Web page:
James Duncan Wins MICCAI Enduring Impact Award

Having made a career of coming up with better ways to analyze biomedical images, James Duncan, the Ebenezer K. Hunt Professor of Biomedical Engineering, Electrical Engineering & Radiology and Biomedical Imaging, received the Enduring Impact Award from Medical Image Computing and Computer Assisted Intervention Society (MICCAI).  

The award was presented earlier this month at the annual MICCAI meeting in Quebec, with more than 1,300 in attendance. The Enduring Impact Award is given annually to a senior researcher whose work has made lasting contributions to the field of medical image computing and computer-assisted interventions. Winners are selected through a combination of originality of research, successful applications, strong clinical applicability, publications, service to the community, and delivery of high-value educational material. 

After receiving a degree in electrical engineering at Lafayette, Duncan went to work in aerospace while getting a master’s degree in engineering from UCLA and a Ph.D. in image processing from the University of Southern California. He came to Yale in 1983, where he is currently jointly appointed in Radiology & Biomedical Imaging, Biomedical Engineering and Electrical Engineering. 

“When I first started in this field, it was evident that many of the ideas and the technology embedded in the image processing & analysis algorithms that I was using in grad school and in my aerospace work were applicable to biomedical image data sets,“ said Duncan who is one of the founding co-editors of the journal Medical Image Analysis. “This is what got me started in biomedical image analysis research, and with integrated strengths in both engineering and medicine, it was clear that Yale was a wonderful place to pursue a career in this field.” 

Duncan’s work has led to numerous breakthroughs in the field and has resulted in over 245 peer-reviewed publications, more than $43 million in federal, peer reviewed funding as principal investigator (National Institutes of Health and the National Science Foundation) and six U.S. patent filings. His research has produced tools for tracking types of motion and soft tissue deformation in the heart, and strategies to locate gray matter structures in the brain and anatomical structure near the prostate gland and the liver.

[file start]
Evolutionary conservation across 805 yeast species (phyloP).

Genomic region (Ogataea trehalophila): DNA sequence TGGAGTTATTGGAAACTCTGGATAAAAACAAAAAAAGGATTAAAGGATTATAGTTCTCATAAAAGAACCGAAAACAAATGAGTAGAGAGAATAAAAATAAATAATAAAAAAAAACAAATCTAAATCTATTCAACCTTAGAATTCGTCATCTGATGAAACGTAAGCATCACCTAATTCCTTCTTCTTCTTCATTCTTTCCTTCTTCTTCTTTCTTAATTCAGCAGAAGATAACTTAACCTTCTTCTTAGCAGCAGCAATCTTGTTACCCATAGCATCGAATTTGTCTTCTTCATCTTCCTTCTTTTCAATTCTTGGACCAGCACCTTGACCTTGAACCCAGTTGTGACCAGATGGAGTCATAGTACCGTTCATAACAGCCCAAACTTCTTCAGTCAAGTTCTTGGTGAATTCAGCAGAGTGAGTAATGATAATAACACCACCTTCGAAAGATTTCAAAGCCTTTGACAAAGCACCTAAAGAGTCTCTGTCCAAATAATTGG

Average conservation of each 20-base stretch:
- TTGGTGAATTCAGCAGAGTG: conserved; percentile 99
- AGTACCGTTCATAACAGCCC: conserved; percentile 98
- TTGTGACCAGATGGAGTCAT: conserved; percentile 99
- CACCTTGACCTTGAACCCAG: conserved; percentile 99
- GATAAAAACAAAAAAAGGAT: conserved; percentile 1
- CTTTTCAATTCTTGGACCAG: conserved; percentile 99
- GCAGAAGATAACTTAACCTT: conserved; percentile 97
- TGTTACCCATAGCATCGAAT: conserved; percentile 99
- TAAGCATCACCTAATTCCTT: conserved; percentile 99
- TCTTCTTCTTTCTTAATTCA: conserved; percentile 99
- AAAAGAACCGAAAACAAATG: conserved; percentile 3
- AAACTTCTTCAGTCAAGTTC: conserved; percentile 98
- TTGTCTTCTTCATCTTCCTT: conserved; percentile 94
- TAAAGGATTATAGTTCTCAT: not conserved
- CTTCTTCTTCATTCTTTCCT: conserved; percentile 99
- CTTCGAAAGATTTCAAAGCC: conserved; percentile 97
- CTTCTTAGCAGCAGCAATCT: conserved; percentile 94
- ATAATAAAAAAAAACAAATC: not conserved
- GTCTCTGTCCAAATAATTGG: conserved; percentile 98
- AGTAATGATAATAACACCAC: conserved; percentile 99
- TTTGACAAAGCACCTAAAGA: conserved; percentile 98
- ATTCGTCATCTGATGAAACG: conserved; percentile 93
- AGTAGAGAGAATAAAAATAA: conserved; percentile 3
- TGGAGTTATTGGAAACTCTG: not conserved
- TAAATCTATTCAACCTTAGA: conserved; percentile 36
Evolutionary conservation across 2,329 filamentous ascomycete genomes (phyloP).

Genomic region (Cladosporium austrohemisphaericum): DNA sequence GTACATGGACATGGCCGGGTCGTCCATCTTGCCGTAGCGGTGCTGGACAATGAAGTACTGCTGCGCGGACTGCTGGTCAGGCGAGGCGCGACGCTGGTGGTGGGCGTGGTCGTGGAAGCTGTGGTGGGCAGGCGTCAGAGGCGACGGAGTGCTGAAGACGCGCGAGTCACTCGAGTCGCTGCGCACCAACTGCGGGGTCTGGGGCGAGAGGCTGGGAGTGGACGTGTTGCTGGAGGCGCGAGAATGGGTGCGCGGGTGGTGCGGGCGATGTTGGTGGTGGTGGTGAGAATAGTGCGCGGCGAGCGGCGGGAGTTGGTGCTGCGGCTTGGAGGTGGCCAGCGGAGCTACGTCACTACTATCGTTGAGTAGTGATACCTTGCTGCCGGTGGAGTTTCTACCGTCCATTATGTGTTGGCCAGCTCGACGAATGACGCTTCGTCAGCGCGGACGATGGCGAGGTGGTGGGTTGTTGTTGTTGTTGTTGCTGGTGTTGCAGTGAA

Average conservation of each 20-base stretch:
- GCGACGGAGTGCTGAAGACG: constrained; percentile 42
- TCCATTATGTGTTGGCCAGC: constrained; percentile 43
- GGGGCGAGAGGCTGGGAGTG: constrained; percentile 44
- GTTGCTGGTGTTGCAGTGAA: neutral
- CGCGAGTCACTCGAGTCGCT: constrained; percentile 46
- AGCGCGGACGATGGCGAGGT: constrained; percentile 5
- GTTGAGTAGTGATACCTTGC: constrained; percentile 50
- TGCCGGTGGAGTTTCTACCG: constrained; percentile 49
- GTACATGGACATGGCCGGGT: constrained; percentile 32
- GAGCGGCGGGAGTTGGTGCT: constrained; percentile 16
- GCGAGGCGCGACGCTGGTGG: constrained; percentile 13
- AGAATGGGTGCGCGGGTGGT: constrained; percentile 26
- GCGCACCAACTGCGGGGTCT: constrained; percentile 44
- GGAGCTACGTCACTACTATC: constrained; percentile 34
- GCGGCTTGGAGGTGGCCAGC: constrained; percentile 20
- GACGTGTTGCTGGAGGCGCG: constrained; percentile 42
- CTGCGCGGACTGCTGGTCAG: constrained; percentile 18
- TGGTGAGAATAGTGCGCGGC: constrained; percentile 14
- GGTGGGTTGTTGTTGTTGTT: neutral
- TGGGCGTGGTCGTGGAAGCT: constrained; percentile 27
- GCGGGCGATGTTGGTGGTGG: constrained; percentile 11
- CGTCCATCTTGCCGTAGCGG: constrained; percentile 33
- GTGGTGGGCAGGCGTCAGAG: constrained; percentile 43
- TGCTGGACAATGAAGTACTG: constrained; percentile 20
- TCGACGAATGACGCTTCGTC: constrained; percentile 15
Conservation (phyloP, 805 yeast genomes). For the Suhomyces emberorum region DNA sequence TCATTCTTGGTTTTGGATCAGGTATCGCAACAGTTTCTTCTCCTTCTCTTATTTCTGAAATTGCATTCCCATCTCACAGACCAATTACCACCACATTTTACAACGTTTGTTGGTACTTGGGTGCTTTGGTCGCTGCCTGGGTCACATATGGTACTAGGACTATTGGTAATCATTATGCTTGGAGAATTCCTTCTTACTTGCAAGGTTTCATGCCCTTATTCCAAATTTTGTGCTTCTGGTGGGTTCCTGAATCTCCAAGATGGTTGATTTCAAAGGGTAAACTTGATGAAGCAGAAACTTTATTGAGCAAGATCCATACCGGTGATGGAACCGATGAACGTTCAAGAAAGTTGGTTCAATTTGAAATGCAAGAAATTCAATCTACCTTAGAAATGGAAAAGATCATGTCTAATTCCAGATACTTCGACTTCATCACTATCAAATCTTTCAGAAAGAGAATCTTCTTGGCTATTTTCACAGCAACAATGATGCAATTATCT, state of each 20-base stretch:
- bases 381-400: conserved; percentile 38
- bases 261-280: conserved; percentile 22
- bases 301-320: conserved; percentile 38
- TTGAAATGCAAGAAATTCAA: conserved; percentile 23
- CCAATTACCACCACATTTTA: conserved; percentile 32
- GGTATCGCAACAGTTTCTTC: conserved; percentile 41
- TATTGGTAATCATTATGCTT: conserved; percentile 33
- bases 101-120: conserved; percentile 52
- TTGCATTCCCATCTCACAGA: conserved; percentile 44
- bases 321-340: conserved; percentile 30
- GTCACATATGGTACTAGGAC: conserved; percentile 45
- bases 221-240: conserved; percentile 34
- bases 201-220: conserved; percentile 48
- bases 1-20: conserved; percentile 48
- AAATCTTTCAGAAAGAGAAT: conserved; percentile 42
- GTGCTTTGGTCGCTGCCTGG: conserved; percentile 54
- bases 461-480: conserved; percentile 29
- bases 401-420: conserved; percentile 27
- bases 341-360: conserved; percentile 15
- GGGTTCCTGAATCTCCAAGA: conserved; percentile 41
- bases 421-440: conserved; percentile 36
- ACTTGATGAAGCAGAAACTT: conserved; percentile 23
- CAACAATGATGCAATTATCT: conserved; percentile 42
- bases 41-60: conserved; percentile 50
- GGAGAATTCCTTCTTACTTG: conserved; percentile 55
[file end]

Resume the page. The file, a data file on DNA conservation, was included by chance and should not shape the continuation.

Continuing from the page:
“It’s all about taking image information and applying model-based and/or data driven mathematical decision-making strategies to develop algorithms, based on engineering principles and machine learning, to understand the disease and to help treat the disease,” he said. 

The annual MICCAI meeting is one of the key forums for the field of medical image computing, where researchers develop algorithms based on ideas from engineering, statistics, computer science, applied mathematics and machine learning to analyze medical images. There, Duncan and his graduate students/postdocs (Allen Lu, Nripesh Parajuli, John Treilhard and Nicha Dvornek) presented four papers. 

One of these papers involves the use of the multiple types of magnetic resonance image data to estimate what types of tissue are in a patient with liver cancer. “We’ve developed algorithms to classify the tissue type and map it out in the body,” he said.  An interventional radiologist then uses it as a guide to target tumors with nanoparticle-based drug deliveries. They can also use the image data to predict who’s going to respond to the therapy over certain periods of time. A second paper similarly looks as using a machine learning strategy to guide targeted therapy of myocardial injury using information from ultrasound image sequences, to improve cardiac function in patients who have suffered heart attacks.

In addition, his research team is looking at brain networks to get a better sense of who will respond best to intense cognitive therapy for children with autism, one aspect of which was presented at a Workshop on Machine Learning in Medical Imaging held as part of the larger MICCAI meeting.